Kate McLisky is a clinical psychologist with a background in mental health research. Kate works clinically with an integrative therapeutic approach to help clients of all ages to manage and reduce symptoms of mental health disorders.
How often have you heard someone (maybe even yourself) refer to their cleaning habits or desire for being organised as “OCD”?
It happens a LOT - But what does a diagnosis of OCD actually mean?
OCD is a type of anxiety disorder. To understand OCD, it’s best to start with understanding the name: Obsessive Compulsive Disorder. People with OCD experience both obsessive and compulsive symptoms.
These are repeated, persistent and unwanted thoughts, urges or images that are intrusive and cause distress or anxiety. Obsessions are often focused on:
Fear of contamination or uncleanliness
Doubting and uncertainty
Needing things orderly and symmetrical
Aggressive or horrific thoughts about losing control and harming yourself or others.
Obsessions are often incredibly distressing and may include fears that can range from forgetting to lock the house or turning off the stove, to worrying that you will offend, sexually assault or physically harm another person.
Compulsions are behaviours – whether external (something you do or say) or internal (something you think, or avoid thinking about) - that are created in response to obsessions and performed to reduce anxiety around obsessions.
For a person with OCD, it seems as though performing a compulsion will reduce fear or prevent something bad from happening. Compulsions are not enjoyable and usually offer only temporary relief from anxiety. Some common compulsions are:
Washing and cleaning
Following a strict routine
Sometimes compulsions are rules or rituals that cannot be rationally related to the obsession. For example, reciting your 8 times tables in order to prevent harm coming to a family member.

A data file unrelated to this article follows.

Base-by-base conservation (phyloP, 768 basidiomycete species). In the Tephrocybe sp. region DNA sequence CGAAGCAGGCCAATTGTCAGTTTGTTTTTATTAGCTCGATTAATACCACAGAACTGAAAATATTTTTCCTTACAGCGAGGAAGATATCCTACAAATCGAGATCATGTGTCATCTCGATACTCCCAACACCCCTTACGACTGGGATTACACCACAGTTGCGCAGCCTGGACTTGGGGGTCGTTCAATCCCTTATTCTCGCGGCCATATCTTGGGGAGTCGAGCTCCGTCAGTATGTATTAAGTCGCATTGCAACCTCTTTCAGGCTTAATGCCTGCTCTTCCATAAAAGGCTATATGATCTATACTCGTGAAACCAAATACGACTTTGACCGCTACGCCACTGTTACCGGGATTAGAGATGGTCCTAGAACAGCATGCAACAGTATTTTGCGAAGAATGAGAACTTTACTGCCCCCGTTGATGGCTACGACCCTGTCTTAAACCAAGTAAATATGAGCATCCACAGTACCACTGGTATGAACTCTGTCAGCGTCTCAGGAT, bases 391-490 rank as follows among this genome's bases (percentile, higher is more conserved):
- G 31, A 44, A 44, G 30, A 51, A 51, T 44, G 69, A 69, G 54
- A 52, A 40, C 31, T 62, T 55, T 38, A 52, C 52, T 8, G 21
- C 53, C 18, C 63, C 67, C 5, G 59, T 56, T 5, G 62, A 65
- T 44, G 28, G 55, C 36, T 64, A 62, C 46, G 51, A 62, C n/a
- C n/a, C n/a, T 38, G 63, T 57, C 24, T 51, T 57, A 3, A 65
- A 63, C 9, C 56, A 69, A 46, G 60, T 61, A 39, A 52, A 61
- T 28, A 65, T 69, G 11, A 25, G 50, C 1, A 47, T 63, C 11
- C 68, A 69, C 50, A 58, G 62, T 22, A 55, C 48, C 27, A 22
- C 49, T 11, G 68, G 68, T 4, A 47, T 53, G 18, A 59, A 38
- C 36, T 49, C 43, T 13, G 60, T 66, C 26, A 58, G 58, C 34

Although OCD is a serious and often horrible disorder, the good news is that treatment is available. If you think you or someone you know has OCD, start by talking to your GP, or encouraging them to do the same.
Psychological treatment is available using evidence-based treatments such as Exposure and Response Prevention Therapy (ERP), a type of Cognitive Behaviour Therapy (CBT) that helps patients to practice confronting the thoughts, images, objects and situations that provoke anxiety/obsessions, and then to prevent the OCD-conditioned response by making a choice not to respond with a compulsion once the anxiety has been triggered.
Medical treatment is also available, and will likely be prescribed by a psychiatrist, who you will be referred to by your GP. It sometimes takes some time to find the right fit with medication or in therapy, so patience is necessary!
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Article written by: Kate McLisky
Image credit: The Aviator
All content is created and published for informational purposes only. It is not intended to be a substitute for professional advice. Always seek the guidance of a qualified health professional.